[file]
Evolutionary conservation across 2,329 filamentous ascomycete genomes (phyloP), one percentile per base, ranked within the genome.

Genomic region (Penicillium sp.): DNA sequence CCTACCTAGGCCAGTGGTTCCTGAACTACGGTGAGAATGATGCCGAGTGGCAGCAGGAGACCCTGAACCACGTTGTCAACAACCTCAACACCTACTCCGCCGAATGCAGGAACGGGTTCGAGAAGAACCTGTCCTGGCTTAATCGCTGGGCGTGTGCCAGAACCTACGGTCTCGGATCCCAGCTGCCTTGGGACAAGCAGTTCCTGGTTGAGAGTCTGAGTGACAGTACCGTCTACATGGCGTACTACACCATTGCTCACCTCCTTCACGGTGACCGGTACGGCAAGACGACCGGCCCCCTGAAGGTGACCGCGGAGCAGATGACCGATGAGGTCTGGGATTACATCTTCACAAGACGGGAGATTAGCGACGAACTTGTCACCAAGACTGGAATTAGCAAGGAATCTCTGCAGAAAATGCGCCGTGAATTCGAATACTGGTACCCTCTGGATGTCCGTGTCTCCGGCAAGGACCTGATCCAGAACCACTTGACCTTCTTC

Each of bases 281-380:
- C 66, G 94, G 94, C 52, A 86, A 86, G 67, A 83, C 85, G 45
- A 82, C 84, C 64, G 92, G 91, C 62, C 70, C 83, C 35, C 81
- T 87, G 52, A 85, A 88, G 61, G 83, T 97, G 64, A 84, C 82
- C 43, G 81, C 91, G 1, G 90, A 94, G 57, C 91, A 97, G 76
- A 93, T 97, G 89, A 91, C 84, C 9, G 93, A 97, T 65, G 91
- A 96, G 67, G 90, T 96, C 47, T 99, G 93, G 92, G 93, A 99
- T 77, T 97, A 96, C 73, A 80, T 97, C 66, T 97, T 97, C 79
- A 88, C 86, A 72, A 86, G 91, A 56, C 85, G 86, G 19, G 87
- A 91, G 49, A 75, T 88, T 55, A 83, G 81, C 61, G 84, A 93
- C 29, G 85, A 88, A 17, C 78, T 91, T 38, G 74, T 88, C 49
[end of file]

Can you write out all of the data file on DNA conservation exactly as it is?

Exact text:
Evolutionary conservation across 2,329 filamentous ascomycete genomes (phyloP), one percentile per base, ranked within the genome.

Genomic region (Penicillium sp.): DNA sequence CCTACCTAGGCCAGTGGTTCCTGAACTACGGTGAGAATGATGCCGAGTGGCAGCAGGAGACCCTGAACCACGTTGTCAACAACCTCAACACCTACTCCGCCGAATGCAGGAACGGGTTCGAGAAGAACCTGTCCTGGCTTAATCGCTGGGCGTGTGCCAGAACCTACGGTCTCGGATCCCAGCTGCCTTGGGACAAGCAGTTCCTGGTTGAGAGTCTGAGTGACAGTACCGTCTACATGGCGTACTACACCATTGCTCACCTCCTTCACGGTGACCGGTACGGCAAGACGACCGGCCCCCTGAAGGTGACCGCGGAGCAGATGACCGATGAGGTCTGGGATTACATCTTCACAAGACGGGAGATTAGCGACGAACTTGTCACCAAGACTGGAATTAGCAAGGAATCTCTGCAGAAAATGCGCCGTGAATTCGAATACTGGTACCCTCTGGATGTCCGTGTCTCCGGCAAGGACCTGATCCAGAACCACTTGACCTTCTTC

Each of bases 281-380:
- C 66, G 94, G 94, C 52, A 86, A 86, G 67, A 83, C 85, G 45
- A 82, C 84, C 64, G 92, G 91, C 62, C 70, C 83, C 35, C 81
- T 87, G 52, A 85, A 88, G 61, G 83, T 97, G 64, A 84, C 82
- C 43, G 81, C 91, G 1, G 90, A 94, G 57, C 91, A 97, G 76
- A 93, T 97, G 89, A 91, C 84, C 9, G 93, A 97, T 65, G 91
- A 96, G 67, G 90, T 96, C 47, T 99, G 93, G 92, G 93, A 99
- T 77, T 97, A 96, C 73, A 80, T 97, C 66, T 97, T 97, C 79
- A 88, C 86, A 72, A 86, G 91, A 56, C 85, G 86, G 19, G 87
- A 91, G 49, A 75, T 88, T 55, A 83, G 81, C 61, G 84, A 93
- C 29, G 85, A 88, A 17, C 78, T 91, T 38, G 74, T 88, C 49